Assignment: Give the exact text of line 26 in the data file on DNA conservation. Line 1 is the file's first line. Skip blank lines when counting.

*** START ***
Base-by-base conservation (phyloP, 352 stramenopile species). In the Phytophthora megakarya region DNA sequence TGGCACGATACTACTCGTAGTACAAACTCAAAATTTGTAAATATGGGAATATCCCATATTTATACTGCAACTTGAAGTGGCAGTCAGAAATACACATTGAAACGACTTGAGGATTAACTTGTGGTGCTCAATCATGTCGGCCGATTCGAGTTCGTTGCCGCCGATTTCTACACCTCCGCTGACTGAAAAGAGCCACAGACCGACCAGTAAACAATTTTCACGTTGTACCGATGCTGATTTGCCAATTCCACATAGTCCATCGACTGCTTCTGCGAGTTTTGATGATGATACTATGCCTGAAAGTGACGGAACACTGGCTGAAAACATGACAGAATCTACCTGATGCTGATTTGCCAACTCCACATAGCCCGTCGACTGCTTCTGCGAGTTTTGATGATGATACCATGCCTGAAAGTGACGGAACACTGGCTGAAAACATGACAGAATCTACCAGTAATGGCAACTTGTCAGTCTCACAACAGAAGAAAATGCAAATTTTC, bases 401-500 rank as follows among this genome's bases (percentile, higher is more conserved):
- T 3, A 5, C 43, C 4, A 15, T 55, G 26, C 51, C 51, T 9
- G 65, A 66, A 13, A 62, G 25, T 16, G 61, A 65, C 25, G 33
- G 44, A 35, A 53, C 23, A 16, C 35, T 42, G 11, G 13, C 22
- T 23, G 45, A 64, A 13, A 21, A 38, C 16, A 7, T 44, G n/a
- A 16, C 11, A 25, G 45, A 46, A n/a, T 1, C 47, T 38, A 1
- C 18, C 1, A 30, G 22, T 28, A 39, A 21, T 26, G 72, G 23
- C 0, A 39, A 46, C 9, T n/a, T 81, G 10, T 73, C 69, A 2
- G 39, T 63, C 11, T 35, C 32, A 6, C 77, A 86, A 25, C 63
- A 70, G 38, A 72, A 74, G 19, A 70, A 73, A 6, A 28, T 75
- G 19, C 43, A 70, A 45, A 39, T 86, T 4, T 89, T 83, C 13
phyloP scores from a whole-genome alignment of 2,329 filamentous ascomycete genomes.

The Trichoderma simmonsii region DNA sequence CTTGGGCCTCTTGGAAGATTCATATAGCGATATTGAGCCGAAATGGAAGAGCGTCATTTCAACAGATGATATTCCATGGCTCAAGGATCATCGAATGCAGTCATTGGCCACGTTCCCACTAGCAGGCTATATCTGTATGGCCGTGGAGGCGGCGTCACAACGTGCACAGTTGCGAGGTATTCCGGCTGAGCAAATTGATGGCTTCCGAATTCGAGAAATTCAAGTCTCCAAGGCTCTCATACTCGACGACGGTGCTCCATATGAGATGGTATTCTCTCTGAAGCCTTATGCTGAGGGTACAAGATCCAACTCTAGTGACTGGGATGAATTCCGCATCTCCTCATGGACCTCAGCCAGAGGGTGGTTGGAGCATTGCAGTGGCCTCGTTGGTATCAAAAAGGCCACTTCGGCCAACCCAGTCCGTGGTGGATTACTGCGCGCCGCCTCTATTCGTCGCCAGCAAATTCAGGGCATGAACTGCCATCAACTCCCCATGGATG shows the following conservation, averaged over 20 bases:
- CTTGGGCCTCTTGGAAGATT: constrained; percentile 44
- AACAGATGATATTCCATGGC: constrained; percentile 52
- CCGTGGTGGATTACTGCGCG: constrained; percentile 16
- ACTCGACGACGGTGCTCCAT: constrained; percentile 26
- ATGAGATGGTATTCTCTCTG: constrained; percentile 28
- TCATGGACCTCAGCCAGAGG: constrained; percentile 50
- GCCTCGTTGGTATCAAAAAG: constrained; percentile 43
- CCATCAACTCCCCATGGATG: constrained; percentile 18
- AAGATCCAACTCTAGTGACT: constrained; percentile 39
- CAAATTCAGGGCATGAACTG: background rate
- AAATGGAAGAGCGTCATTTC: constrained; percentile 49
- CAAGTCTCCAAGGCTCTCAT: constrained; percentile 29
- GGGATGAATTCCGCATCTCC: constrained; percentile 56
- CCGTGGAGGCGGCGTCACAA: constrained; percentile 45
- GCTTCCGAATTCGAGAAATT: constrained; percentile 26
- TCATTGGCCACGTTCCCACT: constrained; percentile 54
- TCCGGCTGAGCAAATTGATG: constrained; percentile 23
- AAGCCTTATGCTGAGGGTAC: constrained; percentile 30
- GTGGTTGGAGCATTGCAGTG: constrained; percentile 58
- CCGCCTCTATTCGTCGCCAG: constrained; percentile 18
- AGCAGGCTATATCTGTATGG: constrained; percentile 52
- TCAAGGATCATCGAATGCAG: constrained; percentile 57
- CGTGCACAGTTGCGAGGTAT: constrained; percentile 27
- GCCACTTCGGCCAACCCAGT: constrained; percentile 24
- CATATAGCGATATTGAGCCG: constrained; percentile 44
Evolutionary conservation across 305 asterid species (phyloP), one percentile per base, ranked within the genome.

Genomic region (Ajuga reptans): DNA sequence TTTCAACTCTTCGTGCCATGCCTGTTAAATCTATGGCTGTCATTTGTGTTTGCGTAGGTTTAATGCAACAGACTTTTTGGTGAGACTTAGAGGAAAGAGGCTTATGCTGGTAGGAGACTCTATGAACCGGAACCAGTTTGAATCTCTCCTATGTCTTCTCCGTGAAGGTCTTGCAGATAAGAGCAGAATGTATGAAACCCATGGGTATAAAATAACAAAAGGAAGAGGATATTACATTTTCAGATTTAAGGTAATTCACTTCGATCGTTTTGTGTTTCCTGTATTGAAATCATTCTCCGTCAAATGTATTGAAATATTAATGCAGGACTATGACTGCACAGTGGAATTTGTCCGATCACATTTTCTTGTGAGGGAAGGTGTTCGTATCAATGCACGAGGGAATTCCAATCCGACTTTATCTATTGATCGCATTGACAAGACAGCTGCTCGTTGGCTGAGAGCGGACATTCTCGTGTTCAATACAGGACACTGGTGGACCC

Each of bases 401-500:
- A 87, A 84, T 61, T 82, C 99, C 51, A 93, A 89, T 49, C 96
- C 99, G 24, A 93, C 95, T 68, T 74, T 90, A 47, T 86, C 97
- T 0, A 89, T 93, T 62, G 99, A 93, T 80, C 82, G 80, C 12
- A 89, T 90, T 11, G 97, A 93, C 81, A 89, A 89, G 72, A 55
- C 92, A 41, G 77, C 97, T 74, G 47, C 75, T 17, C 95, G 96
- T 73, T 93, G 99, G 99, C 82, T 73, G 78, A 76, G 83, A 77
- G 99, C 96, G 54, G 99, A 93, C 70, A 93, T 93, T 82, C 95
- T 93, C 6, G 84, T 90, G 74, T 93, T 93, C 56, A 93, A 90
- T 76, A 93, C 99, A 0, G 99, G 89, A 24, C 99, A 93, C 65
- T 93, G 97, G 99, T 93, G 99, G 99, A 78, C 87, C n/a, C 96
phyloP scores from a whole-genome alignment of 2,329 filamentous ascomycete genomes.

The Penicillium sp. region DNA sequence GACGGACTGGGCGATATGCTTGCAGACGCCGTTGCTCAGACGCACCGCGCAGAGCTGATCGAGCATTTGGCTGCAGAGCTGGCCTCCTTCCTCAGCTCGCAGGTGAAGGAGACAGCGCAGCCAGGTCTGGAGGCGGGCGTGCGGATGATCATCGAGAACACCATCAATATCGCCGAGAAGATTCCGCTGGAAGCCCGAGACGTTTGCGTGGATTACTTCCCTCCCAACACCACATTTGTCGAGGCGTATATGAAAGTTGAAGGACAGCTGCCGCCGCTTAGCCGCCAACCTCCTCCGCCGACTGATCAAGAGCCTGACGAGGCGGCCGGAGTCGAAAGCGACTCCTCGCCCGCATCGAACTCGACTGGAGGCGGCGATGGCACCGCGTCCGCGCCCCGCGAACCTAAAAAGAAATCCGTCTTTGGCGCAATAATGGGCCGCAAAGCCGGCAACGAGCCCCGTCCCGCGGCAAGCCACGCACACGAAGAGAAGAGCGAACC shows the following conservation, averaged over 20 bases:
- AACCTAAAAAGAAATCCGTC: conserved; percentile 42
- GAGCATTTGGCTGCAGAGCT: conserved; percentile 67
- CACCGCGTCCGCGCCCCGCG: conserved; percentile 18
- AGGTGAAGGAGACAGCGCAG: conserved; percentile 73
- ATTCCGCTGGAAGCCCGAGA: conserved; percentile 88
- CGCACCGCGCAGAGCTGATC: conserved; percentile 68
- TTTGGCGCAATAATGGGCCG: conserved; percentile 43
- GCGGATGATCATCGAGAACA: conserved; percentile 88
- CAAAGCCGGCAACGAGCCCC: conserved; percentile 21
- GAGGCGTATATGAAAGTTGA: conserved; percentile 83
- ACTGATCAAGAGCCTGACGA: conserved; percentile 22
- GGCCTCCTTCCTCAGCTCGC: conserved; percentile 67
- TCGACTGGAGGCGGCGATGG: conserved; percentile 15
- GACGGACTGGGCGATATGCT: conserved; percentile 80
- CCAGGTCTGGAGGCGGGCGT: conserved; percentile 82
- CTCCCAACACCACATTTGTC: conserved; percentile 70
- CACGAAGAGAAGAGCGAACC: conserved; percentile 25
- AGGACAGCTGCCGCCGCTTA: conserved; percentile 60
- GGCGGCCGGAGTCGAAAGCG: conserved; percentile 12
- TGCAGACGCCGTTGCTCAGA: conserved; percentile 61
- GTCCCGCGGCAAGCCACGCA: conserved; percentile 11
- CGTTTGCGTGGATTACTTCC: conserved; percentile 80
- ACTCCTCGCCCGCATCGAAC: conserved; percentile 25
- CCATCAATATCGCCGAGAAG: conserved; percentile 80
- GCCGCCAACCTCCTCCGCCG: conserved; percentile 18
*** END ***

- GGGATGAATTCCGCATCTCC: constrained; percentile 56